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Early RRSP Withdrawls

As in life, too with RRSPs: there are always exceptions to the rule.

I mentioned yesterday that if you withdraw funds from your RRSP prior to retirement, you pay a hefty amount of tax on these funds.  However, the government has set up some programs to assist people in certain situations to temporarily withdraw these funds for use, and not have them taxed as income.  These programs include:

  • Home Buyers Plan (HBP)
  • Lifelong Learning Plan (LLP)

Home Buyers Plan

If you are a first time home buyer* the government will allow you to withdraw up to $25,000 from your RRSP when you purchase a home.  If you are part of a couple, each person may withdraw up to the full amount, for $50,000 total.  The intention is that you use this for your down payment, but it can be used for anything including, but not limited to: closing costs, renovations, furnishings, a trip to the Maldives, etc.

*Note: the government defines a first time home buyer as anyone who has not owned their residence in the last 4 years (approximately – see the CRA for exact conditions.)  So you may qualify even if you have owned a home previously, just not recently.

Two conditions to note:

  • You cannot withdraw funds you have contributed in the last 89 days
  • These funds have to be repaid to the RRSP within 15 years: the program is in effect a loan to yourself.

Lifelong Learning Plan

This is effectively the “Adult” version of the Registered Education Savings Plan (RESP).  A person can withdraw up to $20,000, with an annual limit of $10,000, from their RRSP in order to pursue full-time post-secondary studies.  Of course, there are conditions.  Check the CRA’s website to be sure.

There are similar conditions to the LLP:

  • Same as the HBP, you cannot withdraw funds you have contributed in the last 89 days
  • These funds have to be repaid to the RRSP within 10 years instead of 15 like the HBP.  However there is a grace period from repayment while you are studying full-time, and briefly following your studies.

Remember, if you’re interested in participating in these programs, they are a bit more complicated than the overview I’ve given here.  Consult the Canada Revenue Agency’s website, and speak to a financial professional.…

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The Perils Of Revolving Credit

Financial independence is being able to make decisions with your money to do what you want with it, when you want to.  If you’re in debt, your creditors are making those decisions for you.  Thus, one of the first steps towards financial independence is paying off your debt.

People tend to get into the most trouble with debt when they have access to what’s called “revolving credit”.  That is, you ring up debt, pay some or all of it off, then the credit is again available to you.  The typical instruments of revolving credit are: credit cards, and lines of credit.

Of course, when you have credit you’re paying interest on the money you’ve borrowed.  (If not, I’d like to know where you got a 0% rate!)  The worst culprits for getting people into trouble misusing their credit, and charging high interest rates are credit cards.  Department store credit cards can have interest rates approaching 30% interest!  Even your regular Visa, MasterCard, or AMEX likely has a rate around 18-19% unless you have a low-rate card.  (The crux being, to qualify for a lower rate card, you have to have good credit in the first place.)  Lastly, credit line interest rates are commonly tied to prime rate, with a certain percentage added based on your credit risk. (Ex. Bank Prime Rate + 4.5%).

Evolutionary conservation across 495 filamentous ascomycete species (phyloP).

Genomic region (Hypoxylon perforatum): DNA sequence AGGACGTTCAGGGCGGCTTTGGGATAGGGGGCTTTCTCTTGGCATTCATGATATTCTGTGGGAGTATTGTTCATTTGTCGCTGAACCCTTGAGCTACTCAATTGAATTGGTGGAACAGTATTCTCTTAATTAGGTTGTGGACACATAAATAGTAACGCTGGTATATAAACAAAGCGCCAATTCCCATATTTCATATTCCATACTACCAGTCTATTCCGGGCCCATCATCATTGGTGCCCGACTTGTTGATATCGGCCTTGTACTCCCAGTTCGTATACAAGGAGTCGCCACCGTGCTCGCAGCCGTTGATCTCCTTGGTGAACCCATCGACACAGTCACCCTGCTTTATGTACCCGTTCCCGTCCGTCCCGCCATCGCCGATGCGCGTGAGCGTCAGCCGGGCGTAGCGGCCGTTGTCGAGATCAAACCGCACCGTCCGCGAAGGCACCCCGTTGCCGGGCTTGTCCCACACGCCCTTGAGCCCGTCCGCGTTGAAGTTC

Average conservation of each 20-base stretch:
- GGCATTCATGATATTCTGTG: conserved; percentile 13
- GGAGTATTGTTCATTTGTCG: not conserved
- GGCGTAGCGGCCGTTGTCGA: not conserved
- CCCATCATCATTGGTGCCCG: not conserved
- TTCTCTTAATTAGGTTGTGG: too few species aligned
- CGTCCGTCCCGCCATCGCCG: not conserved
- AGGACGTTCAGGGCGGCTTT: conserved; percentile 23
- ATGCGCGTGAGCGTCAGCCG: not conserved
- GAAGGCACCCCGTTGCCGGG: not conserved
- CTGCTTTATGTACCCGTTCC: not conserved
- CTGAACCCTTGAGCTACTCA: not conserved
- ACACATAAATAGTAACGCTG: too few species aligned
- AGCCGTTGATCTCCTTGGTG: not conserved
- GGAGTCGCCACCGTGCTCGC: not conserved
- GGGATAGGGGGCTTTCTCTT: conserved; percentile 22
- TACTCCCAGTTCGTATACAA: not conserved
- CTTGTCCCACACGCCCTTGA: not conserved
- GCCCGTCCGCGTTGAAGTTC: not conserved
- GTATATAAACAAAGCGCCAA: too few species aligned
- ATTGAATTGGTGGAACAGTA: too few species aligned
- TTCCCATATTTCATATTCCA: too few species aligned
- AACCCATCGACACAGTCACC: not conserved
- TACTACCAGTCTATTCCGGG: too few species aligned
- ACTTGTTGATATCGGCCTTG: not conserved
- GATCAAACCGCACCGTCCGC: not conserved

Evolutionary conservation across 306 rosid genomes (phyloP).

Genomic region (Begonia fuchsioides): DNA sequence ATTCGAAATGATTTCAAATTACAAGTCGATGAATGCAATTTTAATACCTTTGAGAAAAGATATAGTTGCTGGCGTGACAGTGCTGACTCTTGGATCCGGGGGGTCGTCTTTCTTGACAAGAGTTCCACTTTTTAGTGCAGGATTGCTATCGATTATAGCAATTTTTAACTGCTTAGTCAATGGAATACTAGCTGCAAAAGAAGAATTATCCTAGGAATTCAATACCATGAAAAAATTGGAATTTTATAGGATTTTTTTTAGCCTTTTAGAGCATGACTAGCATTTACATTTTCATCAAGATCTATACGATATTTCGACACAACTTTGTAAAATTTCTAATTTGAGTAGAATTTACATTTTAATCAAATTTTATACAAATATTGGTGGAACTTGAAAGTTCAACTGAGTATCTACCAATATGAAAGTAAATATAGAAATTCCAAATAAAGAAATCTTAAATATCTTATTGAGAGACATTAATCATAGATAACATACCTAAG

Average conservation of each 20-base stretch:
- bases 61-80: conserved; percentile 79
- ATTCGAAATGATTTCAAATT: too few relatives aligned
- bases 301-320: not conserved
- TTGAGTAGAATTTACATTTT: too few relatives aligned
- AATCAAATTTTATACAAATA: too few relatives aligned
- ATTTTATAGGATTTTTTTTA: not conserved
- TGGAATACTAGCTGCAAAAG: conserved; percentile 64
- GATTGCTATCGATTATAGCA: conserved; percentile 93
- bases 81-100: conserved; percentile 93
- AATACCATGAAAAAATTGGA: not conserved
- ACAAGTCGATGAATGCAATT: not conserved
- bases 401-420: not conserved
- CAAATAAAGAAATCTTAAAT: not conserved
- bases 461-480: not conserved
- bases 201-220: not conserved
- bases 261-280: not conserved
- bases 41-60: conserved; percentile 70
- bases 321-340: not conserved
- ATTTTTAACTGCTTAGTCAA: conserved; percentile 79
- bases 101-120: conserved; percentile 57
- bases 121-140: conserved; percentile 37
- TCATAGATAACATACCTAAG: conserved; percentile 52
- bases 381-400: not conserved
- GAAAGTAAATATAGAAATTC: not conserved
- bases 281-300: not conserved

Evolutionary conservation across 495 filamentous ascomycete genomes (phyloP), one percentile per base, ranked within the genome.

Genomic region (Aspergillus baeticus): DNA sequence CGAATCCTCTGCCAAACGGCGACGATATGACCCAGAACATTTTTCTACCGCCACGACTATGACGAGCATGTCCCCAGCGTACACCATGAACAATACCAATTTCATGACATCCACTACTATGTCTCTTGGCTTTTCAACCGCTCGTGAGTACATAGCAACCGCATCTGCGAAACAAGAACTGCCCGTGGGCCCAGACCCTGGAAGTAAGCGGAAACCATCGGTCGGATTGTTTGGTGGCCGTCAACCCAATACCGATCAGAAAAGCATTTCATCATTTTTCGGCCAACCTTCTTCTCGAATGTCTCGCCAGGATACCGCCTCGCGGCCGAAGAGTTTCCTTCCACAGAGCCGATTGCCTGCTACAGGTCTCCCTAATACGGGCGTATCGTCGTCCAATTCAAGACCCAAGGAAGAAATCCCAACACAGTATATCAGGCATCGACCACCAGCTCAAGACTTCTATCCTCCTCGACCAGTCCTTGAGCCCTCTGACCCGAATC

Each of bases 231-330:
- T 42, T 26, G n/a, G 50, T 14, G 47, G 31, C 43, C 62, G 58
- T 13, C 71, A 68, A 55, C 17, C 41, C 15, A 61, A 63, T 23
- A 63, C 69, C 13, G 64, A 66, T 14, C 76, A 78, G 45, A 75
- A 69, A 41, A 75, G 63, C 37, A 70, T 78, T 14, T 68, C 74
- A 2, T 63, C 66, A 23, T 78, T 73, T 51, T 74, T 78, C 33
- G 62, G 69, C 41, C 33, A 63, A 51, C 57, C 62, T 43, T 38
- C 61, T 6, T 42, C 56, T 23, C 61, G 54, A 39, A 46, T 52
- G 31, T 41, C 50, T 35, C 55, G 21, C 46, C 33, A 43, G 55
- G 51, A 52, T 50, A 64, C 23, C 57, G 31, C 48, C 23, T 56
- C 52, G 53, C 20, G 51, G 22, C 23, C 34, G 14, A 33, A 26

To make things worse, banks and credit card companies often only require you to pay monthly, either just the interest on the money you’ve borrowed, or a small percentage of the balance after the interest has been applied (5% of your balance for many credit cards).  Of course creditors are happy to take your minimum payment since that $500 you charged on your credit card could end up costing you (and thus earning them) much, much more over time!

The moral of the story is: if you only pay your minimum payment, you basically have a snowball’s chance in hell of ever getting out of debt!  So how do you get out of it all?  Fight back with your own snowball!  More on that tomorrow.…

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The First RR Top 5

Well, this ends my first week blogging, and it’s been quite fun so far.  Being an IT “geek” the technical part of setting up and maintaining the blog is just as interesting to me as writing the posts so far!

This week I wrote about RRSPs for a few reasons:  I think they’re a somewhat misunderstood entity, despite their ubiquity.  My RRSP is my first serious foray into investing.  And lastly, I plan on taking advantage of the HBP when we purchase out first home.

And finally, this is the start of what will be a Friday tradition here (and seems to be a popular practice in the PF blogging world!).  I’m going to feature my five favourite (in no particular order) financial articles from the last week, either from the blogoshpere or in the media:

  • Kathryn wrote a guest post on MDJ about some of her Financial Regrets
  • According to Canadian Dream: Free at 45, The Most Important Thing to Get to FI is… you’ll have to click-through to find out.
  • “Will 5-year Mortgage Rates Fall Further?“, was the question of the day at Canadian Mortgage Trends.
  • Canadian Tax Resources wrote about What You Need To Know About Getting a Mortgage
  • Consumer advocate Ellen Roseman explained Your right to a credit card refund

Thanks to everyone who read my blog this week.  I’m enjoying it so far, but start leaving comments and let’s get the discussion going!  Have a great weekend everyone!…